Farming in Protected Landscapes programme

The programme provides funding to farmers and land managers (and others working with them), for projects that support nature recovery, mitigate the impacts of climate change, provide opportunities for people to engage with the landscape and cultural heritage, or support nature-friendly, sustainable farm businesses.

Maiden Castle (c) Yvonne Blackborough

About the Programme

Protected Landscapes – our National Parks and National Landscapes – are special and unique places. They are living, working landscapes that also support a huge range of habitats and species, and they are enjoyed by millions of people every year. By supporting the farmers, land managers and people who live and work in these areas, we can help protect these exceptional places and support local communities.

To help do this, Defra has introduced the Farming in Protected Landscapes programme, which runs from July 2021 to March 2025.

Through the programme, farmers and land managers can be supported to carry out projects that support nature recovery, mitigate the impacts of climate change, provide opportunities for people to discover, enjoy and understand the landscape and cultural heritage, or support nature-friendly, sustainable farm businesses. This is a programme of funding for one-off projects covering these areas of work, not an agri-environment scheme.

Marshwood Vale (c) Nathalie Roberts

The programme is part of Defra’s Agricultural Transition Plan. It has been developed by Defra with the support of a group of National Landscape and National Park staff from across the country.

In the Dorset National Landscape, the Dorset National Landscape team will be awarding the remaining £500,000 between now and the end of the programme in March 2025.

Who can apply

The Farming in Protected Landscapes programme is open to all farmers and land managers (including from the private, public and charity sector) in a National Park, National Landscape or the Norfolk Broads – or where activity on the ground can bring benefit to one or more of those areas.

You must manage all the land included in the application, and have control of all the activities you’d like to undertake, or you must have written consent from all parties who have this management and control.

Other organisations and individuals can apply, as long as they do this in collaboration with a farmer or land manager, or in support of a farmer or group of farmers.

Common land is eligible for support through the Programme. You can apply as a landowner with sole rights, or as a group of commoners acting together.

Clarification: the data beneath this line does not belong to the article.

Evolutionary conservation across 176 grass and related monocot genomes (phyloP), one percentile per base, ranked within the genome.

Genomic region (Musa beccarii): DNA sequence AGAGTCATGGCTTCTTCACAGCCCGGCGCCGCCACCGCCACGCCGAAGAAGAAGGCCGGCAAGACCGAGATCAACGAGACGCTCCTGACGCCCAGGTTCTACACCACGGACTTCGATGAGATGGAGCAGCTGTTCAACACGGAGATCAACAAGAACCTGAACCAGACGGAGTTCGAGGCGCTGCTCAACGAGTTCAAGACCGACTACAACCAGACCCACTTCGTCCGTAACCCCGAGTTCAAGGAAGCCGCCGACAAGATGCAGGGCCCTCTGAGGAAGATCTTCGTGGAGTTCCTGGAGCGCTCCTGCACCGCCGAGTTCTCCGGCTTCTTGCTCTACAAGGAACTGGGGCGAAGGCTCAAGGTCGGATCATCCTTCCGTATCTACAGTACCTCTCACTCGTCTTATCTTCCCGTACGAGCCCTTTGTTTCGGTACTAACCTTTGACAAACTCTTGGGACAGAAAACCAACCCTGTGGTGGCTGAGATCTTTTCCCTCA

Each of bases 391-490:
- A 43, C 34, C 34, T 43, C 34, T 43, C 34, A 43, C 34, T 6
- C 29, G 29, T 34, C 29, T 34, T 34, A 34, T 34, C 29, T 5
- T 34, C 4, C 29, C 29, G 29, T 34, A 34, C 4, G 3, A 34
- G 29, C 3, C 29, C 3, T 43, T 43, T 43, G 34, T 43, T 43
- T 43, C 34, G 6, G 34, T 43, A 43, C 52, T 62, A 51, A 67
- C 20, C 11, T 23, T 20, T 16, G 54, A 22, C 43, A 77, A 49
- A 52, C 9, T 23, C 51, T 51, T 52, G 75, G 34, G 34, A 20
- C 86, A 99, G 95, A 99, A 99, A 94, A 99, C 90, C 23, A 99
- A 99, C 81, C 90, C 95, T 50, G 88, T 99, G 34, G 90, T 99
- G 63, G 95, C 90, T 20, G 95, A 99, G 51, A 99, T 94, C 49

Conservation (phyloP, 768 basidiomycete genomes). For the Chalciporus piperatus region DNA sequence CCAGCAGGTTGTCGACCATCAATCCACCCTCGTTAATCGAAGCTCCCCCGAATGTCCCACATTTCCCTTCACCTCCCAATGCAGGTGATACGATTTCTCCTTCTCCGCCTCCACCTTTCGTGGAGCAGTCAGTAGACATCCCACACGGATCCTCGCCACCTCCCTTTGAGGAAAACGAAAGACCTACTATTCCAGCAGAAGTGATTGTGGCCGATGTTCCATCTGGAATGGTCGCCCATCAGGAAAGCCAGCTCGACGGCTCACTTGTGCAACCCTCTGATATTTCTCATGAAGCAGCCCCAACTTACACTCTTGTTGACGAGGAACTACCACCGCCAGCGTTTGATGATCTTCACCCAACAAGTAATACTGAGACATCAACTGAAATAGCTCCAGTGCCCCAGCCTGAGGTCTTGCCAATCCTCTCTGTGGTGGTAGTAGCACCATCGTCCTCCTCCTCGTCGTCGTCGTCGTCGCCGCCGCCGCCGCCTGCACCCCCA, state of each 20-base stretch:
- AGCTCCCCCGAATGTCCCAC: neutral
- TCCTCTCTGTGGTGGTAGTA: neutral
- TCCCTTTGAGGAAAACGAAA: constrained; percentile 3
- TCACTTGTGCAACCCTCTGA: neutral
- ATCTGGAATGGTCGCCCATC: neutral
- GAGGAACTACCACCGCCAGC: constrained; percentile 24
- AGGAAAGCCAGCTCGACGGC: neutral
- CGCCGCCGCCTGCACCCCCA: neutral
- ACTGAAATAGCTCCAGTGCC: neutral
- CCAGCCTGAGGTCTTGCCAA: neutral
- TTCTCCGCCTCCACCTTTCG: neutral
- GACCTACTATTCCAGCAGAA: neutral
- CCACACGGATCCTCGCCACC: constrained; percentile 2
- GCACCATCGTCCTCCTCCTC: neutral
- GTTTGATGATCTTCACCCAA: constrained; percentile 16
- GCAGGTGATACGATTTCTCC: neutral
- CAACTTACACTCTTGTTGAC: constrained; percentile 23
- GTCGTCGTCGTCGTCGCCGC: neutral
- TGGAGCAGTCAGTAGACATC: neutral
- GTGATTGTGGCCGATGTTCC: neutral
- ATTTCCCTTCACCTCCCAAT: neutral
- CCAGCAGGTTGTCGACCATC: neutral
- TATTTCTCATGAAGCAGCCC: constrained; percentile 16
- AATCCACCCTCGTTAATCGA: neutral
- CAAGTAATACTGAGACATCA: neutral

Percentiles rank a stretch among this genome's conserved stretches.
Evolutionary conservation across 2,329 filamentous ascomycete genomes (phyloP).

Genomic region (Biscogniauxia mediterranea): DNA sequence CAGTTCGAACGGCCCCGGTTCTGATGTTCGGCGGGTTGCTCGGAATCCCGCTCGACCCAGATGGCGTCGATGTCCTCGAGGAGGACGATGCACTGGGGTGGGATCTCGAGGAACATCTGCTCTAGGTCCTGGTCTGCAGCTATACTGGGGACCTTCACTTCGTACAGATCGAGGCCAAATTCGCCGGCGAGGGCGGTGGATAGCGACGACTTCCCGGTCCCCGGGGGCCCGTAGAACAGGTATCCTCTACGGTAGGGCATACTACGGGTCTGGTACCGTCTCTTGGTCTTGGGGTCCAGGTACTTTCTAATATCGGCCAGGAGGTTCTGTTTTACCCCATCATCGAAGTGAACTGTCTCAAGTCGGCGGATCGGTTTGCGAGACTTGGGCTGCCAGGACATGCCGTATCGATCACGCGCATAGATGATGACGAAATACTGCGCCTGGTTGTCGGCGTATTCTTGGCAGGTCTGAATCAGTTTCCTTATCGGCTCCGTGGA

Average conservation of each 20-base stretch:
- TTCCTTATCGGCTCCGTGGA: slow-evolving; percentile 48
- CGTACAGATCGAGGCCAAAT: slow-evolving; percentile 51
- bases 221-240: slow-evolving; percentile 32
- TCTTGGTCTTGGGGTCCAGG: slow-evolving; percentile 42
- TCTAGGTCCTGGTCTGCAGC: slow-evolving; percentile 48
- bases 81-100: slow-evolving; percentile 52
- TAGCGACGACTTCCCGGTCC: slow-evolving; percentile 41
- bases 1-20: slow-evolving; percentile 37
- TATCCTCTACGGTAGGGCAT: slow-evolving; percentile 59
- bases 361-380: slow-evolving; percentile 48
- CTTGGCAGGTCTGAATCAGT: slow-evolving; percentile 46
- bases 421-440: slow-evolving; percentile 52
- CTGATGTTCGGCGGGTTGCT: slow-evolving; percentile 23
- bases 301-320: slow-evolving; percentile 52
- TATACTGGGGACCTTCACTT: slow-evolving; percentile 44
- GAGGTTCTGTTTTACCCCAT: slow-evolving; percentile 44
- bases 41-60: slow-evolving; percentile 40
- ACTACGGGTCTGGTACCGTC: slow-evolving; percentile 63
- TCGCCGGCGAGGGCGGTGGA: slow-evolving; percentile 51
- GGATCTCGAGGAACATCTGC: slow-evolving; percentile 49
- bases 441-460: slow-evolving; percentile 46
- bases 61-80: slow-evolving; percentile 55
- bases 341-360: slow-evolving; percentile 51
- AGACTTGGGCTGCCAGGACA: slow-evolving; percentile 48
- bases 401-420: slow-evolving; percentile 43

The programme supports activity on any land within the Dorset National Landscape. It can also support activity on other land where projects can demonstrate benefit to the Dorset National Landscape, or the Dorset National Landscape’s objectives or partnership initiatives. Most of the funding will probably be provided to projects within the National Landscape boundary.

You can see the boundary by visiting the MAGIC mapping website. Click on ‘designations’, ‘land-based designations’ and then ‘Area of Outstanding Natural Beauty England.’

What the Programme will pay for

The Farming in Protected Landscapes Programme pays for projects that, in the opinion of the Local Assessment Panel (see ‘Application assessment’ below) provide value for money and meet at least one of the outcomes listed below, under four themes:

Climate

  • more carbon is stored, sequestered or both
  • flood risk has been reduced
  • better understanding among farmers, land managers and the public as to what different habitats and land uses can deliver for carbon storage and reduced carbon emissions
  • the landscape is more resilient to climate change

Nature

  • there is a greater area of wildlife-rich habitat
  • there is greater connectivity between habitats
  • existing habitat is better managed for biodiversity
  • there is an increase in biodiversity

People outcomes

  • more opportunities for people to explore, enjoy and understand the landscape
  • more opportunities for more diverse audiences to explore, enjoy and understand the landscape
  • greater public engagement in land management, for example through volunteering

Place outcomes

  • the quality and character of the landscape is reinforced or enhanced
  • historic structures and features are conserved, enhanced or interpreted more effectively
  • there is an increase in the resilience of nature-friendly sustainable farm businesses, which contributes to a more thriving local economy

Your project must also help to deliver at least one of the objectives of the Dorset AONB Management Plan. (To help you, these Dorset National Landscape Management Plan objectives are also listed in Annex A of the downloadable ‘guidance for applicants’ document below).

For example, the programme might support:

  • Re-wiggling a straightened watercourse, for the biodiversity and natural flood management benefits this can bring